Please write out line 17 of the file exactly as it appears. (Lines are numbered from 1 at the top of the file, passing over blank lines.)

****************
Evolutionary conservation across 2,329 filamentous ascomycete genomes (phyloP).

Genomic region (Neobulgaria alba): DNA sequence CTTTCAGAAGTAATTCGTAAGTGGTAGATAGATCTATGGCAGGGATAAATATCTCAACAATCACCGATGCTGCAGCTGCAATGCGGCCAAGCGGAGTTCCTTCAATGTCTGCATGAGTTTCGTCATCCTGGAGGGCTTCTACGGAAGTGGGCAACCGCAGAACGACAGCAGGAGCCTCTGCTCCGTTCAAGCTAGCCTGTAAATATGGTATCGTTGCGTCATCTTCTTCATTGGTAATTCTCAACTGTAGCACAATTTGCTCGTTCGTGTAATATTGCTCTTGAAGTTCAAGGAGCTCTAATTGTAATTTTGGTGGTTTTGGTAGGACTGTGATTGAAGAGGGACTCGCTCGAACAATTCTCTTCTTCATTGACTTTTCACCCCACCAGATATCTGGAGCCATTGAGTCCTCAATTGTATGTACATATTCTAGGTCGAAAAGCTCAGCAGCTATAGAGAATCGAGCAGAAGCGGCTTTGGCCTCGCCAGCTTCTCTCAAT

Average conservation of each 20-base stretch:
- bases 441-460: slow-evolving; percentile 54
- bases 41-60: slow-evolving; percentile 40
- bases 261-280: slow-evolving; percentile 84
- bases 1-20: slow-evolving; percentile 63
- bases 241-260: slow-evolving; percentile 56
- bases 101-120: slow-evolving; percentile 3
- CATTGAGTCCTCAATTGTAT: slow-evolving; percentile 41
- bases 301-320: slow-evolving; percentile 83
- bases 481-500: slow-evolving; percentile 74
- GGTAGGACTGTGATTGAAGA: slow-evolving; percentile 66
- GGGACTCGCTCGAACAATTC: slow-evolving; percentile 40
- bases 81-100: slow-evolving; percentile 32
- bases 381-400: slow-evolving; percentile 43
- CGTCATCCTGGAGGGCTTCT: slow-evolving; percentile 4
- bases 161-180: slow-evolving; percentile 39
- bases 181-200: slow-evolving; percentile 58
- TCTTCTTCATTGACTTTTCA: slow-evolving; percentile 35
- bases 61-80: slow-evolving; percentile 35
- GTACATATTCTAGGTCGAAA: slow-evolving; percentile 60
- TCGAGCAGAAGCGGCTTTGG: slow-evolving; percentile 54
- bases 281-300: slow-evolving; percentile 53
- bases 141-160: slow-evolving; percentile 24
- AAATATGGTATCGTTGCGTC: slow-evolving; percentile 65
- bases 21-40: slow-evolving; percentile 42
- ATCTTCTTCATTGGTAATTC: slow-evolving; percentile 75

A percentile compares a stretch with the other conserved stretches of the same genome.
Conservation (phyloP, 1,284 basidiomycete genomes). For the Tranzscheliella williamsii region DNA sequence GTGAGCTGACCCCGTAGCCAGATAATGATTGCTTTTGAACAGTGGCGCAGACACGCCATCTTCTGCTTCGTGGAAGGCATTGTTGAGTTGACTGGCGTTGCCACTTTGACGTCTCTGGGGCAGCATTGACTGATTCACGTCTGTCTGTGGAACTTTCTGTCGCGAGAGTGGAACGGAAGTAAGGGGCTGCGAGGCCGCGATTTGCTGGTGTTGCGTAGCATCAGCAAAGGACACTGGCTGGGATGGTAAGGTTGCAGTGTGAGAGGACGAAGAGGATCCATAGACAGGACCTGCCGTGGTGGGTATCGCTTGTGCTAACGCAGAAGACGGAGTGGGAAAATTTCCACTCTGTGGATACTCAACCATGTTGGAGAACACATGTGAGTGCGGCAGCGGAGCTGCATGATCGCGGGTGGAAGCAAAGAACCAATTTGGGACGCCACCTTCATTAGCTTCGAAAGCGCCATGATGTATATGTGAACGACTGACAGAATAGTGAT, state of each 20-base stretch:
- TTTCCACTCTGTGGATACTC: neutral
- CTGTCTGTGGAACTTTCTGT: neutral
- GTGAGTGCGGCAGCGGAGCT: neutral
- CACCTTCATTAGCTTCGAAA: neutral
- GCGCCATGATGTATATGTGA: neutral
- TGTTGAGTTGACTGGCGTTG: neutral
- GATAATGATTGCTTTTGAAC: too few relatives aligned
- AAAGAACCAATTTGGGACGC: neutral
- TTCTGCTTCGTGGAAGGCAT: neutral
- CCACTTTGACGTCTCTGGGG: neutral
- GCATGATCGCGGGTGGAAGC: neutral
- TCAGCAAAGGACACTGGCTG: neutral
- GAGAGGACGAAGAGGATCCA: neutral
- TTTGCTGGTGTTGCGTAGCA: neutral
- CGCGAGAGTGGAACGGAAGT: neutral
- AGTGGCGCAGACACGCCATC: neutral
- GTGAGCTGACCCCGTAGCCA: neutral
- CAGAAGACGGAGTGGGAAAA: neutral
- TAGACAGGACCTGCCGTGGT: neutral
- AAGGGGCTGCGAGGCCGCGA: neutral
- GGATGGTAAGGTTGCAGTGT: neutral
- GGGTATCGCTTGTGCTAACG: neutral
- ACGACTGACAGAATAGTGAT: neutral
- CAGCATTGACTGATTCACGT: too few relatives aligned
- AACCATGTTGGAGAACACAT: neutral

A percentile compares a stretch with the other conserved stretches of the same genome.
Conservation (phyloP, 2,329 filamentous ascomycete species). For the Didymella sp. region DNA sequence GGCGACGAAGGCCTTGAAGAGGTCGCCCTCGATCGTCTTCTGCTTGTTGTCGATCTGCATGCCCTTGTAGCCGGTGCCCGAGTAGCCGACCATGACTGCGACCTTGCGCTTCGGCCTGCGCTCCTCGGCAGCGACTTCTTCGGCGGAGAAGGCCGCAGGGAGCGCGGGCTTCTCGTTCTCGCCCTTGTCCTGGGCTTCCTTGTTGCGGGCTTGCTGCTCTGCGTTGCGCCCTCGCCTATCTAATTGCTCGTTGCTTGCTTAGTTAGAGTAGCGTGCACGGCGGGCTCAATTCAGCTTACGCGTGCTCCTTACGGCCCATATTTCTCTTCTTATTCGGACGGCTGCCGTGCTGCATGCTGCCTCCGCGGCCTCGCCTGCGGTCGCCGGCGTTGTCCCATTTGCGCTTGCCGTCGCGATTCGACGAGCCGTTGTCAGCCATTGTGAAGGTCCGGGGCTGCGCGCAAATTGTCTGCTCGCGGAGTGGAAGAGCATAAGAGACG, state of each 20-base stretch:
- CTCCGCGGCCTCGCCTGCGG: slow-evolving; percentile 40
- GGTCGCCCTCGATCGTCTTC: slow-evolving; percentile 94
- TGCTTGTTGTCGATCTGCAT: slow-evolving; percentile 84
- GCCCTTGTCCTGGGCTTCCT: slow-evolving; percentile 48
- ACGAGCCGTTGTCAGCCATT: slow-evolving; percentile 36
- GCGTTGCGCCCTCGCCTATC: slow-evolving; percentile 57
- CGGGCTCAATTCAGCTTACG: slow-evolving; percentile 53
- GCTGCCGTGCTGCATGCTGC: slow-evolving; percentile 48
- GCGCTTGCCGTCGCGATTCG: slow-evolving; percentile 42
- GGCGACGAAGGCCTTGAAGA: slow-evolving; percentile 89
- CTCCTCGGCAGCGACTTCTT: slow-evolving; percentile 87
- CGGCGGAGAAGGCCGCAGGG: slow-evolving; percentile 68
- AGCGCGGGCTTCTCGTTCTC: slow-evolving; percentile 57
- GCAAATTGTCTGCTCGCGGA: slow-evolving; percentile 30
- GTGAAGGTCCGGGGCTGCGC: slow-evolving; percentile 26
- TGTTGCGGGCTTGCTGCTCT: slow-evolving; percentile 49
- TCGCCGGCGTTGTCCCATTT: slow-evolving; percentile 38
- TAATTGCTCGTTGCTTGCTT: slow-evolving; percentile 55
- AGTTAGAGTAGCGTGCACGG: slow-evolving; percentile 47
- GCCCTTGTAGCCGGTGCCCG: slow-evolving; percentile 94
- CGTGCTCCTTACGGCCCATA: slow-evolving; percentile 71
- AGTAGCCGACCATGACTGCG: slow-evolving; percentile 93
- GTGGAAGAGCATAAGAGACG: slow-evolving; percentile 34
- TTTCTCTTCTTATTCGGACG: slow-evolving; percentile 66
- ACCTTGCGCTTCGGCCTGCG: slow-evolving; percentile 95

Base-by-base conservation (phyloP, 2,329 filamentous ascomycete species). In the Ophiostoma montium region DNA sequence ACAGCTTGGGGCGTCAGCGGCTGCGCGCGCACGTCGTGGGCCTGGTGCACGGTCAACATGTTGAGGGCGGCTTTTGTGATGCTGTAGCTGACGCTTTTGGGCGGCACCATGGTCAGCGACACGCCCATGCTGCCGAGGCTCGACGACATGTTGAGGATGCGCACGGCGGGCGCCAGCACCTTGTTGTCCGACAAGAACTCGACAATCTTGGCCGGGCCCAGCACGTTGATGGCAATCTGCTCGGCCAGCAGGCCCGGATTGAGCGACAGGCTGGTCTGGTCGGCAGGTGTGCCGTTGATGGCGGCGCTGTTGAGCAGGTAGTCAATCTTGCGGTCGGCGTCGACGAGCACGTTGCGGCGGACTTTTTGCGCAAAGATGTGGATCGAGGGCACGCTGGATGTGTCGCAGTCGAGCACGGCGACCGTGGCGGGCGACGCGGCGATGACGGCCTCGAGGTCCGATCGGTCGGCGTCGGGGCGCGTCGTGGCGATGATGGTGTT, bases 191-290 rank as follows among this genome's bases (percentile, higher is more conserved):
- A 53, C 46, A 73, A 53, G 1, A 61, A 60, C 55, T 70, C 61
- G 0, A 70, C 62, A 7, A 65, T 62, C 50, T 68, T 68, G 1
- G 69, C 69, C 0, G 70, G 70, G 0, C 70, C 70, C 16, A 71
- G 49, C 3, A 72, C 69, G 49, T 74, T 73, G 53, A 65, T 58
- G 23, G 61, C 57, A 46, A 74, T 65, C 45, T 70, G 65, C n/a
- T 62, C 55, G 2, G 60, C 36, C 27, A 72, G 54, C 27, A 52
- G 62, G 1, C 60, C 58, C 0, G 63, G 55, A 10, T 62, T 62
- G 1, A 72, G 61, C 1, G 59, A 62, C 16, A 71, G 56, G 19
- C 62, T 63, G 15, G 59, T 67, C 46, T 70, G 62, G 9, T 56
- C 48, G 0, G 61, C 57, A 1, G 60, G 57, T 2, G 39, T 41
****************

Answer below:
- CGTCATCCTGGAGGGCTTCT: slow-evolving; percentile 4